In each release of HEEDS, new capabilities are added to simplify capturing and automating process workflows as well as exploring the design space for more innovative solutions and ways of visualizing results to gain deeper insight into product operation and performance.
Comparing design exploration results between different projects, models, or to experimental data is a valuable way of gaining insight. This is often used for evaluating performance against legacy designs or even competitive products. Results comparison is now even easier to undertake in version 2016.10. Results from any external source can now be imported directly into HEEDS Post. We will use an industrial exhaust duct example in Figure 1. to highlight how this works.
The challenge for this duct system was to improve the uniformity of the flow at the outlet where a filter is used to trap particulate matter. The installed system only achieved 60% flow uniformity at the outlet, leading to excessive filter cleaning and replacement costs. HEEDS was used to improve the uniformity by retrofitting a deflector vane in the duct, which increased flow uniformity to 93%. However, due to a concern of the temperature effects on the deflector, a second design exploration was conducted accounting for structural material limitations. This combined design exploration study led to a final flow uniformity of 90% (see Figure 2).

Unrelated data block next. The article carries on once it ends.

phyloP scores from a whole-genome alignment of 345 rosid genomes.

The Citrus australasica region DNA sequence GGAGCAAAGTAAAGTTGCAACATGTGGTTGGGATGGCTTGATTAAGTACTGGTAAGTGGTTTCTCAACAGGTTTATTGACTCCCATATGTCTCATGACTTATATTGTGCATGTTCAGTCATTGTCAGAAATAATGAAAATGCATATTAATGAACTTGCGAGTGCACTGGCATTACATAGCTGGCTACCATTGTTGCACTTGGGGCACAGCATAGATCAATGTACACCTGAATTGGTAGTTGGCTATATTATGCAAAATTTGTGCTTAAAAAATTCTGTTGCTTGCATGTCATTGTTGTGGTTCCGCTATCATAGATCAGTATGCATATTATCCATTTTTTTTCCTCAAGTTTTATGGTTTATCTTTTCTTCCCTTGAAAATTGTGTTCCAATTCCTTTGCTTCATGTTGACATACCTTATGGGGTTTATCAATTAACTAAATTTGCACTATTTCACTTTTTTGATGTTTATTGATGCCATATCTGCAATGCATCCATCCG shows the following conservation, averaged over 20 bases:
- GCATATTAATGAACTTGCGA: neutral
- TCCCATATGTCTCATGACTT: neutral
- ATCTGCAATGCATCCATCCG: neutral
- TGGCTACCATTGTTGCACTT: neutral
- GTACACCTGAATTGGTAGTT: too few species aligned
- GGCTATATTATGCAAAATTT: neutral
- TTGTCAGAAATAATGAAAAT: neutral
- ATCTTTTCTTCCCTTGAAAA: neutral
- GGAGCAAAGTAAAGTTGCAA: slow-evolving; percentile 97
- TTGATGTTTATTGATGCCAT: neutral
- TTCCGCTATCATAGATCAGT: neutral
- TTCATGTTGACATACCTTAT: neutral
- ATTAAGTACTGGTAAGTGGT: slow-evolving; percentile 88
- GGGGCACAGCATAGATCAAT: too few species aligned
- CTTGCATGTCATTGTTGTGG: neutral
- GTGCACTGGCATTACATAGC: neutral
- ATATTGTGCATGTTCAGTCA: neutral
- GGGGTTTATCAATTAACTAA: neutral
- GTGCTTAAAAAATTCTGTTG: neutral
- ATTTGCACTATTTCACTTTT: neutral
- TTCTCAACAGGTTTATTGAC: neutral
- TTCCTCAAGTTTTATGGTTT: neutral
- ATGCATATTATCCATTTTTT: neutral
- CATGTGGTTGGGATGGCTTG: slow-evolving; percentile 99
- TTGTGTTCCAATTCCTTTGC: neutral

To compare the data between the CFD-only and the combined CFD/FEA design exploration in HEEDS Post, you just export the CFD-only data to a CSV file using the “Save plot data” feature. This can be done on any plot or design table from the toolbar in HEEDS Post as shown in Figure 3.
This data can then be imported to any study by right clicking on the study in the project tree and selecting the “Import study user data…” option as shown below in Figure 4.
Similar to the way external curve data is imported into HEEDS, user data can be mapped to the variables and responses of the given the project. If there is a header row in the file, HEEDS will automatically map columns of data with parameters of the same name as shown below in Figure 5.
The imported data is stored in a unique Design Set so that it can be easily utilized in plots within the current study. For example, the reduced number of feasible designs and the associated variable ranges can be compared in a Parallel Plot (Figure 6) or Scatter plot (Figure 7).
In Figure 6, we can see that the parameter ranges for Bottom_Angle_Param and HoritonalExt are quite different for the CFD-only results (Blue) and CFD & FEA results (Green). In Figure 7, the impact of maximum allowable stress on the best feasible solution is very clear.
By importing and then comparing different study results, we have been able to gain further understanding and insight into how to best improve performance of the exhaust filtering and provide a robust solution that meets the physical demands of the application.
This is just one of the great enhancements in HEEDS version 2016.10. To see more, sign up and attend one of the webinars this month, contact your HEEDS account representative, or contact the HEEDS support team.